CHARLESTON, W.Va. -- Even though revenues are running behind at the Clay Center, the arts and science center should end up in the black for its fiscal year, center officials said.
Clay Center CEO Judy Wellington told the center's board of directors Thursday that revenues weren't as horrendous as the financial report indicated. Spring is the center's biggest time, she said.
Currently, all earned revenue is nearly $360,000 below was what was budgeted for the year ending June 30, Chief Financial Officer Rebecca Gillispie told the board at its quarterly meeting.
She said one reason for the deficit is there were two "headliner" shows at the center this fall -- when four had been budgeted.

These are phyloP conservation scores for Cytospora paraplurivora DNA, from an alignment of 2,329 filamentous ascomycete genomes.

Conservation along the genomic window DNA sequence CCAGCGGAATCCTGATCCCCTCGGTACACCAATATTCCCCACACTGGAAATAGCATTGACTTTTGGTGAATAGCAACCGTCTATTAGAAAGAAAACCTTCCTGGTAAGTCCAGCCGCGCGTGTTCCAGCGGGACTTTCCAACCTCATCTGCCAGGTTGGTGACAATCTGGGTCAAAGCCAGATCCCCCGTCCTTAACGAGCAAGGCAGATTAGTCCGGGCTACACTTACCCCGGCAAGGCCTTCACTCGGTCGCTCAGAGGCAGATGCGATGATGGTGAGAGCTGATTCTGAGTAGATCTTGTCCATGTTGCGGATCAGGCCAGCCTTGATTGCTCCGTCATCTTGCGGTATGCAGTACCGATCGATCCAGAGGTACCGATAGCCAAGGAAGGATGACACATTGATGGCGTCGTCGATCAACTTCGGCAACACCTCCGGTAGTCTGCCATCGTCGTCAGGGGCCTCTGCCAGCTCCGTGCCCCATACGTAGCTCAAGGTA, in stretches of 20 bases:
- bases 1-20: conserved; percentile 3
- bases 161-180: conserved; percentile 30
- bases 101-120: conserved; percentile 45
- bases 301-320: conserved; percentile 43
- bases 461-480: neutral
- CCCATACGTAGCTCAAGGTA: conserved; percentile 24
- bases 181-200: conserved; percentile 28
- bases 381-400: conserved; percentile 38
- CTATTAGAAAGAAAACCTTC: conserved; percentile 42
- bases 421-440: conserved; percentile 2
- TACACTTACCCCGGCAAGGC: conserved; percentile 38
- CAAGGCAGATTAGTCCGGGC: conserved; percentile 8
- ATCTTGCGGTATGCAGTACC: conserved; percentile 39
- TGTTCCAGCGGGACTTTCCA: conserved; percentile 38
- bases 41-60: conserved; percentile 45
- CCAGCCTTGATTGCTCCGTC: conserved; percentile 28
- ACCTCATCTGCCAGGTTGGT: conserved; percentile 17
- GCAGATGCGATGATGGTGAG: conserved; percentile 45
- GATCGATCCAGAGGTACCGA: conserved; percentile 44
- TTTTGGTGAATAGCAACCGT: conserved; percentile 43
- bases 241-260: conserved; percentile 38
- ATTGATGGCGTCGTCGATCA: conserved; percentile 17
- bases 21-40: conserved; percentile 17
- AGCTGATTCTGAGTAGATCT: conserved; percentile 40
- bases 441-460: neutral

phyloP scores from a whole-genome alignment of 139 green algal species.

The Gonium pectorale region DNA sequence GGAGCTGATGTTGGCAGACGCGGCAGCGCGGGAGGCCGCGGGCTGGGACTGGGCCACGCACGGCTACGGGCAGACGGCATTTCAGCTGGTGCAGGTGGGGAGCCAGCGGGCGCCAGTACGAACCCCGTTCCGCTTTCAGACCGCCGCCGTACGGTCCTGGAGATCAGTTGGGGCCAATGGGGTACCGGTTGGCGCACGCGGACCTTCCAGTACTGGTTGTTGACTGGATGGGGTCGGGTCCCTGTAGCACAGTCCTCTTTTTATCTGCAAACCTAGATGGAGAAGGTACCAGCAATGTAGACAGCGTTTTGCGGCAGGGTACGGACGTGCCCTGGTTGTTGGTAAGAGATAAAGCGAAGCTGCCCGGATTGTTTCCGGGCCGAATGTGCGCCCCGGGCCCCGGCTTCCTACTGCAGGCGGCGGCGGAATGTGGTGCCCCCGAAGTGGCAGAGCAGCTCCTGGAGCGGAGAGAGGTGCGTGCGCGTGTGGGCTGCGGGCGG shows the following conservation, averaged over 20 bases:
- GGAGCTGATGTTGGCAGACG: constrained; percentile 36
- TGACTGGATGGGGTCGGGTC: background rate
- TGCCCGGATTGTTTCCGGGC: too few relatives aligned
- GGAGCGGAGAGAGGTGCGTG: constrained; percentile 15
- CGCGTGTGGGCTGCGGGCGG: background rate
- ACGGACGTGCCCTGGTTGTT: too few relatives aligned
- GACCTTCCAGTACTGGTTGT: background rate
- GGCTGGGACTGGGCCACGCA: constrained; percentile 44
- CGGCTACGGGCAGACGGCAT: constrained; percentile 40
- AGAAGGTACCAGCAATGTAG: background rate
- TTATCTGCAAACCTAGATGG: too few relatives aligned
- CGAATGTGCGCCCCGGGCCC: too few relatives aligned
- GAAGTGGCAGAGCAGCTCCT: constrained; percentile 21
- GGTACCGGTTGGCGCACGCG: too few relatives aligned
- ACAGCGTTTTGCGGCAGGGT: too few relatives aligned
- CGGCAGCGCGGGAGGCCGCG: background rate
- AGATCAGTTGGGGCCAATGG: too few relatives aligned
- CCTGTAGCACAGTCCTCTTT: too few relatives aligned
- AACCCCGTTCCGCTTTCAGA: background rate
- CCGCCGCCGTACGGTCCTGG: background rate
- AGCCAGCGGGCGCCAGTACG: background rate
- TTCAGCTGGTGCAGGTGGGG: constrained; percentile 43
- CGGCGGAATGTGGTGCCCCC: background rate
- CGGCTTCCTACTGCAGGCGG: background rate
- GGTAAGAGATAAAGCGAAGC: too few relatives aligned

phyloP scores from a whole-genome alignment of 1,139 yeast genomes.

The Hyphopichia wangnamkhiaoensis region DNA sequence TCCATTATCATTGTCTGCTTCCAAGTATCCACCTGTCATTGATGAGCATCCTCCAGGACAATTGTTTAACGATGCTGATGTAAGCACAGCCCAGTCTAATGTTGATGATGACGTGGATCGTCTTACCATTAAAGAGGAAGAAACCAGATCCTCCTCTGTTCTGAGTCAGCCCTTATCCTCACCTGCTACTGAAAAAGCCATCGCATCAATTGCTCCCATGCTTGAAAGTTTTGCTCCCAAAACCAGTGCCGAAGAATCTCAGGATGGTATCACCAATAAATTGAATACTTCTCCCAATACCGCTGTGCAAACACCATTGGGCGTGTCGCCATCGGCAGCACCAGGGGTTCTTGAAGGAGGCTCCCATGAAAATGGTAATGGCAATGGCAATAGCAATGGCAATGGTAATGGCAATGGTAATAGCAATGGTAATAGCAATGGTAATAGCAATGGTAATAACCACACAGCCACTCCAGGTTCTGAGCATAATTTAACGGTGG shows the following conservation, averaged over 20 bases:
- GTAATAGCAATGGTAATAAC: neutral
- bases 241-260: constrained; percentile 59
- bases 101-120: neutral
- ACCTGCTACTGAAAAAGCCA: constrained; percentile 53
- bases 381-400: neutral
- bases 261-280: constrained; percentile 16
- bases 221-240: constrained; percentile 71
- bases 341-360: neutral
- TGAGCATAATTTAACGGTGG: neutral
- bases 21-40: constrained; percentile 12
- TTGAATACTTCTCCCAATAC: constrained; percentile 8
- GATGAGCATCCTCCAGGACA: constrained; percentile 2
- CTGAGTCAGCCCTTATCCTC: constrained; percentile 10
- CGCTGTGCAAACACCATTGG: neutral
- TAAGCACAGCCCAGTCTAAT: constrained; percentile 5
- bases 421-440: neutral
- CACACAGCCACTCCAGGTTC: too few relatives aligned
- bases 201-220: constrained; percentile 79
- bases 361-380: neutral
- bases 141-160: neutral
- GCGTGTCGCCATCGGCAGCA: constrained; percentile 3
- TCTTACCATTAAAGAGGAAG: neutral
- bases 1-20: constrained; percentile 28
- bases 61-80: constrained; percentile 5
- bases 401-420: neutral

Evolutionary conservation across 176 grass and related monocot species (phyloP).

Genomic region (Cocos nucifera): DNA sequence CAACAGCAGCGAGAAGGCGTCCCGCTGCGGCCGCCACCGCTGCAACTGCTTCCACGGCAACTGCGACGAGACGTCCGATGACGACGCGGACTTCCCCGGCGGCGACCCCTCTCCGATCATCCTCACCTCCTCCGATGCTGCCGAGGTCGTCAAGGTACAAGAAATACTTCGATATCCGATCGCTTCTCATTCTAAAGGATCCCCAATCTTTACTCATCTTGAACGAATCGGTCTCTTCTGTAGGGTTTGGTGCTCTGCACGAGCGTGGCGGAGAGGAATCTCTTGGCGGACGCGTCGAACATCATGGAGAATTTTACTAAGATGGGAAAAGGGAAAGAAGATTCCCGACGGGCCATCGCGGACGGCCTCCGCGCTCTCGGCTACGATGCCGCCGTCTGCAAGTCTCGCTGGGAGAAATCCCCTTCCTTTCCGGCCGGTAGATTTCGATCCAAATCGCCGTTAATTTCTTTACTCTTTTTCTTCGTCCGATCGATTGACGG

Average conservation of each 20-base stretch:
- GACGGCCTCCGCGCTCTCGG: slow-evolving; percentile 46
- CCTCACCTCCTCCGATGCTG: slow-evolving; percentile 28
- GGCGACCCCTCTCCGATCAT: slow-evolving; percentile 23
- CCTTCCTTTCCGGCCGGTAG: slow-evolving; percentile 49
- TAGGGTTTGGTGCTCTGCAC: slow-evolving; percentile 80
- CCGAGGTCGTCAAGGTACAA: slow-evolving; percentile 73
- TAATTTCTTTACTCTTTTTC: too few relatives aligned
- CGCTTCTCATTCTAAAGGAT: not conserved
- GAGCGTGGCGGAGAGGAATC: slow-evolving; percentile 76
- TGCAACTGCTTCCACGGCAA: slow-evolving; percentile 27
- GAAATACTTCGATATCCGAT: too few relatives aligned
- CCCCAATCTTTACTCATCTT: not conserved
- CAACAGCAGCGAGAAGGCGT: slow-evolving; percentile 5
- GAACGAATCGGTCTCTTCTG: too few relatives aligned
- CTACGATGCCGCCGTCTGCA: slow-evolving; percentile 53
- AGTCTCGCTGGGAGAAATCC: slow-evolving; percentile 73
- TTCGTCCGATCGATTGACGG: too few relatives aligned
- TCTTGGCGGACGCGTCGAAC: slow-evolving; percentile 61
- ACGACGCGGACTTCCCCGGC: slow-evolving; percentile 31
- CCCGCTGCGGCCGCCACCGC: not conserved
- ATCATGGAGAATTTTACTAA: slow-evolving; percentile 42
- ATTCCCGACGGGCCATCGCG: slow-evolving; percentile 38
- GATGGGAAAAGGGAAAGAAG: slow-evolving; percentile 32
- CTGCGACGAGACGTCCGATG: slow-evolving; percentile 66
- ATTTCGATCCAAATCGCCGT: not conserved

If no additional shows are booked, the Clay Center will break even this year, Gillispie said.
"We're having difficulty getting artists to commit in time for season ticket sales," board member Horace Emery said.
Still, he said three or four acts have already been booked for fall and eight to 10 offers are out to various artists who should appealed to "different demographics."
"American Idol" winner Scotty McCreery's Feb. 23 show was very successful, thanks to teenage girls, Wellington said, whereas country music legend Kenny Rogers drew a much more mature audience on Wednesday.
Wellington said she was concerned about the number of Clay Center members going to museum and art gallery events. "If they don't use it, they won't renew it,' she said, adding that steps are being taken to better communicate with members.
Revenue from members who give $350 or less a year is down about $10,000 from last year, and nearly $40,000 from what was budgeted.